Man Ray). The authentic artist refuses to let himself be caged in by his initial vocation. André Breton demanded complete creative freedom for himself: the artist had the duty to choose the most suitable means to express himself with the same ease with which from his workbench the carpenter selects the instrument most suited to the job he wants to do.
Thanks to the statuary dimension which the image acquires, the passing from the plane to he volume allows Hamlet to better evidence the illuminating and erotic cosmogonical aspect of the eternal feminine.
Since time immemorial light has been associated with feminine principle and with Knowledge, be this of a metaphysical order (aurea apprehension, jnana gnosis, etc.) or of an intellectual one (mythology of intelligence, poetic inspiration, science and of wisdom). The mythologem which associates light the feminine principle is almost universally testified to and found at all cultural levels. This homologation draws its logic from the ligh knowledge identification. In fact, the woman is the depositary of the mysteries of sexuality and love. Sexual knowledge is paradigmatic knowledge, the first and most fundamental manifestation of awareness. To understand one's own nature is the key and the beginning of any other type of knowledge.
The light-feminine principle correspondence, when,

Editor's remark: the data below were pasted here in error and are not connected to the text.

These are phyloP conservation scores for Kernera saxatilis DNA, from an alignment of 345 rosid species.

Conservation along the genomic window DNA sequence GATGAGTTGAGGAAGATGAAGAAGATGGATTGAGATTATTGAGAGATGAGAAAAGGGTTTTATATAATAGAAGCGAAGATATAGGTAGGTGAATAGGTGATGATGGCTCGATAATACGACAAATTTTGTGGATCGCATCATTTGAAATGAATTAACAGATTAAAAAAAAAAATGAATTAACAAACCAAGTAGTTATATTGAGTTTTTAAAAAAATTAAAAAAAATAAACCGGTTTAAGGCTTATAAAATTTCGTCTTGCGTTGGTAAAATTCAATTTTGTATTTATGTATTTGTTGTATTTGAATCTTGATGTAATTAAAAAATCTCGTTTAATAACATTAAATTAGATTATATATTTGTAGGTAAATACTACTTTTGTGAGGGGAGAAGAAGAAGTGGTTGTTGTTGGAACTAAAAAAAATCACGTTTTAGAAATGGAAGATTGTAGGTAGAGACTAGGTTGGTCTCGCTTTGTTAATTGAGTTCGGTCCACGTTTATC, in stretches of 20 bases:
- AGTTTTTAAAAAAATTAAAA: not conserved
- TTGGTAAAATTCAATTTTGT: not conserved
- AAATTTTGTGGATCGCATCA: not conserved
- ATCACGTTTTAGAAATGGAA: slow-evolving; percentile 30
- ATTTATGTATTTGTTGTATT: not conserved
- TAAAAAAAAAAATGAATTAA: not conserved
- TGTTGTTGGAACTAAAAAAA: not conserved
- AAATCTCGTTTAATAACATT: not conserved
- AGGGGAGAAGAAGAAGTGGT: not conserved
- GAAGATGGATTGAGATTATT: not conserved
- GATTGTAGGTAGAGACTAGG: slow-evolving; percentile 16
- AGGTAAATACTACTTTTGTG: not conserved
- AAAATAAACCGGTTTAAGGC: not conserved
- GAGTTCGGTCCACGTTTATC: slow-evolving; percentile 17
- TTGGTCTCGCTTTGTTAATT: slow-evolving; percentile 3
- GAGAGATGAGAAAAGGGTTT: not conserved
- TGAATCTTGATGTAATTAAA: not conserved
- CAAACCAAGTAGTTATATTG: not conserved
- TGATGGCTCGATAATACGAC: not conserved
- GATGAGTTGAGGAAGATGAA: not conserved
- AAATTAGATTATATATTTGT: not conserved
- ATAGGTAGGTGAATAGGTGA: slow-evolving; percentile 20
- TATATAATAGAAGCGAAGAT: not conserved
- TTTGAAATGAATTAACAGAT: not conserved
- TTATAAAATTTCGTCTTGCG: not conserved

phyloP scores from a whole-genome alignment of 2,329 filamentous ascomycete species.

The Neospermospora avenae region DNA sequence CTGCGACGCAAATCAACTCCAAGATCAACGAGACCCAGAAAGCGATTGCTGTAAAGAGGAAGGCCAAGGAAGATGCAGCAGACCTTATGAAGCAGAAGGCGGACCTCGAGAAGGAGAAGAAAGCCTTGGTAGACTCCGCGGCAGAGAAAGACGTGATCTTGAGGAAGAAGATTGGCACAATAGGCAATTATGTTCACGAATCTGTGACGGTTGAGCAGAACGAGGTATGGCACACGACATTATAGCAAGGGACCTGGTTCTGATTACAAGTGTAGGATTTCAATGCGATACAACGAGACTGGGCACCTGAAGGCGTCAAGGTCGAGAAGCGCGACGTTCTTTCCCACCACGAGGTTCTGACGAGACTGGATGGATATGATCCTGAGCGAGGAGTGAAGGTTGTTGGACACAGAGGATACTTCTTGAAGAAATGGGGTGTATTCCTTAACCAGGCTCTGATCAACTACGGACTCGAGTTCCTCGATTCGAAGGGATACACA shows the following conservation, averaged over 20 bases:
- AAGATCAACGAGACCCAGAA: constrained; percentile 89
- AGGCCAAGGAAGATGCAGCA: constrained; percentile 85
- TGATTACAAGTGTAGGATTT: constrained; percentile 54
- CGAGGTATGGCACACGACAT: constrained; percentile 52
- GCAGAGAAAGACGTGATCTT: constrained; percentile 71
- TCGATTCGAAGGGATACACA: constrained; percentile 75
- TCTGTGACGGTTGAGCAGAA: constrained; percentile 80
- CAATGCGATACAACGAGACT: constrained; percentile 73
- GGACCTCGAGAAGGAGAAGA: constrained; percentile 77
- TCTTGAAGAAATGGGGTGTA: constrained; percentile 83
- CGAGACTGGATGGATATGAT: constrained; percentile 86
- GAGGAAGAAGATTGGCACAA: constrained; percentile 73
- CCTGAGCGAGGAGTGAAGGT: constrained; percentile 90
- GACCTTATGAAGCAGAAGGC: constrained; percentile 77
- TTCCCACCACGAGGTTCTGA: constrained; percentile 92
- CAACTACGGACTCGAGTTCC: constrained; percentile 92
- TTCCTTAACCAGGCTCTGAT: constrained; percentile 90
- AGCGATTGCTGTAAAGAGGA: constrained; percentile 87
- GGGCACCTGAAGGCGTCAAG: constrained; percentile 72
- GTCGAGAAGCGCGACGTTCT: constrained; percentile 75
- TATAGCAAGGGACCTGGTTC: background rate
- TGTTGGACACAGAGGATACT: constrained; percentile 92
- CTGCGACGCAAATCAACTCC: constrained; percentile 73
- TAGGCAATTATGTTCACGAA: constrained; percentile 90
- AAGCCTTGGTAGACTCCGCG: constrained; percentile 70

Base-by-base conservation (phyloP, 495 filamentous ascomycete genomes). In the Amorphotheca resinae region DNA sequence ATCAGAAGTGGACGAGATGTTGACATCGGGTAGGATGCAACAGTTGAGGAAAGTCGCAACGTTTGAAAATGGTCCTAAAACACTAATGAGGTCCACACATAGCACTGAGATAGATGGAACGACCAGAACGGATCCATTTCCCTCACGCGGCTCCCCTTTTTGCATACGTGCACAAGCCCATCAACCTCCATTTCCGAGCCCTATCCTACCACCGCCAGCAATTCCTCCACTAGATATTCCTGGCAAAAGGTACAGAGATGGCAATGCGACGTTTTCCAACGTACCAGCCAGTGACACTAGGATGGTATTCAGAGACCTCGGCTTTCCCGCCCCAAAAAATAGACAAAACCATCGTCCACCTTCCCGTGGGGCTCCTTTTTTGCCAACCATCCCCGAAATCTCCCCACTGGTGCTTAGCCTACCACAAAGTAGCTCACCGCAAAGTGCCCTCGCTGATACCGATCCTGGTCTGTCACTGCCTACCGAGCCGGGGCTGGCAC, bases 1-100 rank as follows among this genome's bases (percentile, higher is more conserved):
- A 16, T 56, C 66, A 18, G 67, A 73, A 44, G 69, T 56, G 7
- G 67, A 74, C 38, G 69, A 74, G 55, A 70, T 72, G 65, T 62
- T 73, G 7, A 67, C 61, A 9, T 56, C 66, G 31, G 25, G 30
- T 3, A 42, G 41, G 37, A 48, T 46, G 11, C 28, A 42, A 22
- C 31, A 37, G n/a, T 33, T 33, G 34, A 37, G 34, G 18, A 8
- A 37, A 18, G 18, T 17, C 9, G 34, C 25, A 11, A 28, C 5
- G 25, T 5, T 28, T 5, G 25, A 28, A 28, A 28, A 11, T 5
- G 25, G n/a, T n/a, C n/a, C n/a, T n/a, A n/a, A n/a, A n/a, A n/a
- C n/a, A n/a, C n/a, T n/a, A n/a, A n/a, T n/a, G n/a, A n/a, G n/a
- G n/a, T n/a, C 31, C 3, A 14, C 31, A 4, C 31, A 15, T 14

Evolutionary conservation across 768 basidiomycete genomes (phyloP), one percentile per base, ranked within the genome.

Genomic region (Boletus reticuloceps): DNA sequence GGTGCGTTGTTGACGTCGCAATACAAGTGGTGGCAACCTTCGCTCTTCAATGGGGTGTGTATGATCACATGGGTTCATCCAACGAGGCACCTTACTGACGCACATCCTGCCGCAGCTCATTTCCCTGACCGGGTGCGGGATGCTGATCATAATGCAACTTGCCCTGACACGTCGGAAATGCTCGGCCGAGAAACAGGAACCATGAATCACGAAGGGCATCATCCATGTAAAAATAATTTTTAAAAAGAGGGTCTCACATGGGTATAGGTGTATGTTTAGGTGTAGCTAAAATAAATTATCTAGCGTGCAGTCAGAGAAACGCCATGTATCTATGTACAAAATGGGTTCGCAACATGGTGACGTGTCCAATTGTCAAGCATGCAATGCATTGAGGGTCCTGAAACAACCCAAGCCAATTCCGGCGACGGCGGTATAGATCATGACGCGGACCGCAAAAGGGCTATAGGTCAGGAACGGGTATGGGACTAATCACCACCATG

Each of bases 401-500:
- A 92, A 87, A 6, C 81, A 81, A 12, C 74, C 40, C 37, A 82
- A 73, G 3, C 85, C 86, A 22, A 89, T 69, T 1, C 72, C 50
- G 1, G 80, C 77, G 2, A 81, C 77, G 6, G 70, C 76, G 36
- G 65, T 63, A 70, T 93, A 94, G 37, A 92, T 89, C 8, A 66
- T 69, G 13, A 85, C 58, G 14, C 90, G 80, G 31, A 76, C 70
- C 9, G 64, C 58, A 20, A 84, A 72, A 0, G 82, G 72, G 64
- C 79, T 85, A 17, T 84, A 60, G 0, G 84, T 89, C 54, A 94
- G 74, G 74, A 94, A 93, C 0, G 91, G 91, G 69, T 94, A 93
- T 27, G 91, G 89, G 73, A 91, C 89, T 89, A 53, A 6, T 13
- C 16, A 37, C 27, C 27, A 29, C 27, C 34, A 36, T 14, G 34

completed by the third term, love reveals both the logic which determines the woman-wisdom association as well as the erotic, creative, magical and transformative dimension of the feminine. The transfiguring power of love, for example, is expressed in the mythical-ritual theme of the monster transformed into a marvellously beautiful being following coitus (or kiss, its symbol substitute).
Four sculptures by Hamlet seem to ne illustrate the mythical-symbolic themes mentioned above in a particularly pertinent way. In La Gestante (The Pregnant Woman) of 1991 it is the cosmogonical and creative aspect of the feminine which is evoked. A woman who has reached the final stage of pregnancy holds two large eggs against her breasts. The position of the pregnant woman recalls the classical one of the Great Mother, the universal creator in prehistoric and ancient statuary. The association of the egg (archetypal symbol of the world's birth) to he breast (tied to the mythologem of the Great Mother, nourischer and protector) confirms this relationship and also the two aspects of the eternal feminine previously mentioned. The fact that this pregnant woman has the head of a rooster refers us back to both the androgyny of the divinity and to its illuminating activity. In fact, the rooster is universally accepted as a solar symbol and, consequently, of reflection,